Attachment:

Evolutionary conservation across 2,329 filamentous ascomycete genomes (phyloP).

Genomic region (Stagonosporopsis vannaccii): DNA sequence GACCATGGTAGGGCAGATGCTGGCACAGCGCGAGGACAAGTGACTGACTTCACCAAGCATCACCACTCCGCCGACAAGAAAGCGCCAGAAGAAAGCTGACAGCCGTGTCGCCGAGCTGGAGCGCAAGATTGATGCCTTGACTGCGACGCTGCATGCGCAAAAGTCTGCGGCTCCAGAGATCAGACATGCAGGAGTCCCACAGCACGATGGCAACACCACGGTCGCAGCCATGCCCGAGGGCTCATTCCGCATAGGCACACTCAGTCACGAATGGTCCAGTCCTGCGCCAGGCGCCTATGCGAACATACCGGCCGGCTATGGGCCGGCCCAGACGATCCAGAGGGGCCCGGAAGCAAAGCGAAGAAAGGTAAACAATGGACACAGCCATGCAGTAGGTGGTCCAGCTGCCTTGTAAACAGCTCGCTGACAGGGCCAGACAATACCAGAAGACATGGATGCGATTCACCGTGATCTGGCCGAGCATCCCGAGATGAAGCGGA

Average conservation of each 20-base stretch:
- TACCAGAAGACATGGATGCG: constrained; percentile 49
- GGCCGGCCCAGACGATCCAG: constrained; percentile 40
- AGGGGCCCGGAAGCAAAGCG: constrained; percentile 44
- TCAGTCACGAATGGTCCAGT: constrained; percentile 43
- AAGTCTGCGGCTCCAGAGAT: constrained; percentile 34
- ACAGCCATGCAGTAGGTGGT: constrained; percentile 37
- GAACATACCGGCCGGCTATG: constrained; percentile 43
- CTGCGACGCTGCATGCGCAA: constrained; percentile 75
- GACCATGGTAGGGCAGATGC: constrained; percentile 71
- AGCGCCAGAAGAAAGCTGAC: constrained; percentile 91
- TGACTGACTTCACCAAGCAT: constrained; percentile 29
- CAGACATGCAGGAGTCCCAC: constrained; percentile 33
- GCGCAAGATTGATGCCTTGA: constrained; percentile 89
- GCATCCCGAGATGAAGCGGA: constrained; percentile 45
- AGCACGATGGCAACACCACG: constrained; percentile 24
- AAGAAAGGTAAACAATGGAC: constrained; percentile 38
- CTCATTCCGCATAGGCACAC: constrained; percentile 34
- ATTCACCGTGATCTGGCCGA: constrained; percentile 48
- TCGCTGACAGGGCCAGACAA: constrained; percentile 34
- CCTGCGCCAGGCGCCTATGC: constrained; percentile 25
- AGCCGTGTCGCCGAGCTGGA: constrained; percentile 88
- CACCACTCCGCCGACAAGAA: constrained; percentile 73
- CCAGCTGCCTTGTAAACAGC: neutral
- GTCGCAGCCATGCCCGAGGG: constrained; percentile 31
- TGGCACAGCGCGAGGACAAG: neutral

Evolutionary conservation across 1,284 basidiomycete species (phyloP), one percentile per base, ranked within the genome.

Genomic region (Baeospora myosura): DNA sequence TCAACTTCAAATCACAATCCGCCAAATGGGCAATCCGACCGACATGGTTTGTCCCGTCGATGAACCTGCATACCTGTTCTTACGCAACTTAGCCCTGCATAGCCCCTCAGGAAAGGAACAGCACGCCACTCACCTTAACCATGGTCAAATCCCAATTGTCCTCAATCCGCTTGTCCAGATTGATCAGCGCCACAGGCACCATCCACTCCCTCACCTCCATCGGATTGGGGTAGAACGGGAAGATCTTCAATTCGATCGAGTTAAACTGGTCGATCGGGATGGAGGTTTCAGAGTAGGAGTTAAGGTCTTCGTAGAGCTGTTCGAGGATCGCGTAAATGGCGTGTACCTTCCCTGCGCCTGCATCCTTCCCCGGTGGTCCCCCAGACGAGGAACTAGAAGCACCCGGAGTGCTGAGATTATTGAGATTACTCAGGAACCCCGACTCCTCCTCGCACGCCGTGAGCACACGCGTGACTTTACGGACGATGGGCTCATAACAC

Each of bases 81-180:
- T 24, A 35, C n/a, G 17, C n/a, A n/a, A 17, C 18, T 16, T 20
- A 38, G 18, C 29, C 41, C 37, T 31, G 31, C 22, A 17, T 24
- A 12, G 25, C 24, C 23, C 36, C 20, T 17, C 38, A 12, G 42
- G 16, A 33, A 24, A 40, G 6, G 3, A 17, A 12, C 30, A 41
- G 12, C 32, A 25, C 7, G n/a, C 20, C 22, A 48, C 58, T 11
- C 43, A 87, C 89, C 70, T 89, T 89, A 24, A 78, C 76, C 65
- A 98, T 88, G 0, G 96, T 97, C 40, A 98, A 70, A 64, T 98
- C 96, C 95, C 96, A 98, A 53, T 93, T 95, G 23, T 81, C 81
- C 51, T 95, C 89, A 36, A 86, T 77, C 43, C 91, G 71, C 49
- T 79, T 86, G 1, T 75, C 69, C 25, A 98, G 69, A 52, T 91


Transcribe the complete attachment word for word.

Evolutionary conservation across 2,329 filamentous ascomycete genomes (phyloP).

Genomic region (Stagonosporopsis vannaccii): DNA sequence GACCATGGTAGGGCAGATGCTGGCACAGCGCGAGGACAAGTGACTGACTTCACCAAGCATCACCACTCCGCCGACAAGAAAGCGCCAGAAGAAAGCTGACAGCCGTGTCGCCGAGCTGGAGCGCAAGATTGATGCCTTGACTGCGACGCTGCATGCGCAAAAGTCTGCGGCTCCAGAGATCAGACATGCAGGAGTCCCACAGCACGATGGCAACACCACGGTCGCAGCCATGCCCGAGGGCTCATTCCGCATAGGCACACTCAGTCACGAATGGTCCAGTCCTGCGCCAGGCGCCTATGCGAACATACCGGCCGGCTATGGGCCGGCCCAGACGATCCAGAGGGGCCCGGAAGCAAAGCGAAGAAAGGTAAACAATGGACACAGCCATGCAGTAGGTGGTCCAGCTGCCTTGTAAACAGCTCGCTGACAGGGCCAGACAATACCAGAAGACATGGATGCGATTCACCGTGATCTGGCCGAGCATCCCGAGATGAAGCGGA

Average conservation of each 20-base stretch:
- TACCAGAAGACATGGATGCG: constrained; percentile 49
- GGCCGGCCCAGACGATCCAG: constrained; percentile 40
- AGGGGCCCGGAAGCAAAGCG: constrained; percentile 44
- TCAGTCACGAATGGTCCAGT: constrained; percentile 43
- AAGTCTGCGGCTCCAGAGAT: constrained; percentile 34
- ACAGCCATGCAGTAGGTGGT: constrained; percentile 37
- GAACATACCGGCCGGCTATG: constrained; percentile 43
- CTGCGACGCTGCATGCGCAA: constrained; percentile 75
- GACCATGGTAGGGCAGATGC: constrained; percentile 71
- AGCGCCAGAAGAAAGCTGAC: constrained; percentile 91
- TGACTGACTTCACCAAGCAT: constrained; percentile 29
- CAGACATGCAGGAGTCCCAC: constrained; percentile 33
- GCGCAAGATTGATGCCTTGA: constrained; percentile 89
- GCATCCCGAGATGAAGCGGA: constrained; percentile 45
- AGCACGATGGCAACACCACG: constrained; percentile 24
- AAGAAAGGTAAACAATGGAC: constrained; percentile 38
- CTCATTCCGCATAGGCACAC: constrained; percentile 34
- ATTCACCGTGATCTGGCCGA: constrained; percentile 48
- TCGCTGACAGGGCCAGACAA: constrained; percentile 34
- CCTGCGCCAGGCGCCTATGC: constrained; percentile 25
- AGCCGTGTCGCCGAGCTGGA: constrained; percentile 88
- CACCACTCCGCCGACAAGAA: constrained; percentile 73
- CCAGCTGCCTTGTAAACAGC: neutral
- GTCGCAGCCATGCCCGAGGG: constrained; percentile 31
- TGGCACAGCGCGAGGACAAG: neutral

Evolutionary conservation across 1,284 basidiomycete species (phyloP), one percentile per base, ranked within the genome.

Genomic region (Baeospora myosura): DNA sequence TCAACTTCAAATCACAATCCGCCAAATGGGCAATCCGACCGACATGGTTTGTCCCGTCGATGAACCTGCATACCTGTTCTTACGCAACTTAGCCCTGCATAGCCCCTCAGGAAAGGAACAGCACGCCACTCACCTTAACCATGGTCAAATCCCAATTGTCCTCAATCCGCTTGTCCAGATTGATCAGCGCCACAGGCACCATCCACTCCCTCACCTCCATCGGATTGGGGTAGAACGGGAAGATCTTCAATTCGATCGAGTTAAACTGGTCGATCGGGATGGAGGTTTCAGAGTAGGAGTTAAGGTCTTCGTAGAGCTGTTCGAGGATCGCGTAAATGGCGTGTACCTTCCCTGCGCCTGCATCCTTCCCCGGTGGTCCCCCAGACGAGGAACTAGAAGCACCCGGAGTGCTGAGATTATTGAGATTACTCAGGAACCCCGACTCCTCCTCGCACGCCGTGAGCACACGCGTGACTTTACGGACGATGGGCTCATAACAC

Each of bases 81-180:
- T 24, A 35, C n/a, G 17, C n/a, A n/a, A 17, C 18, T 16, T 20
- A 38, G 18, C 29, C 41, C 37, T 31, G 31, C 22, A 17, T 24
- A 12, G 25, C 24, C 23, C 36, C 20, T 17, C 38, A 12, G 42
- G 16, A 33, A 24, A 40, G 6, G 3, A 17, A 12, C 30, A 41
- G 12, C 32, A 25, C 7, G n/a, C 20, C 22, A 48, C 58, T 11
- C 43, A 87, C 89, C 70, T 89, T 89, A 24, A 78, C 76, C 65
- A 98, T 88, G 0, G 96, T 97, C 40, A 98, A 70, A 64, T 98
- C 96, C 95, C 96, A 98, A 53, T 93, T 95, G 23, T 81, C 81
- C 51, T 95, C 89, A 36, A 86, T 77, C 43, C 91, G 71, C 49
- T 79, T 86, G 1, T 75, C 69, C 25, A 98, G 69, A 52, T 91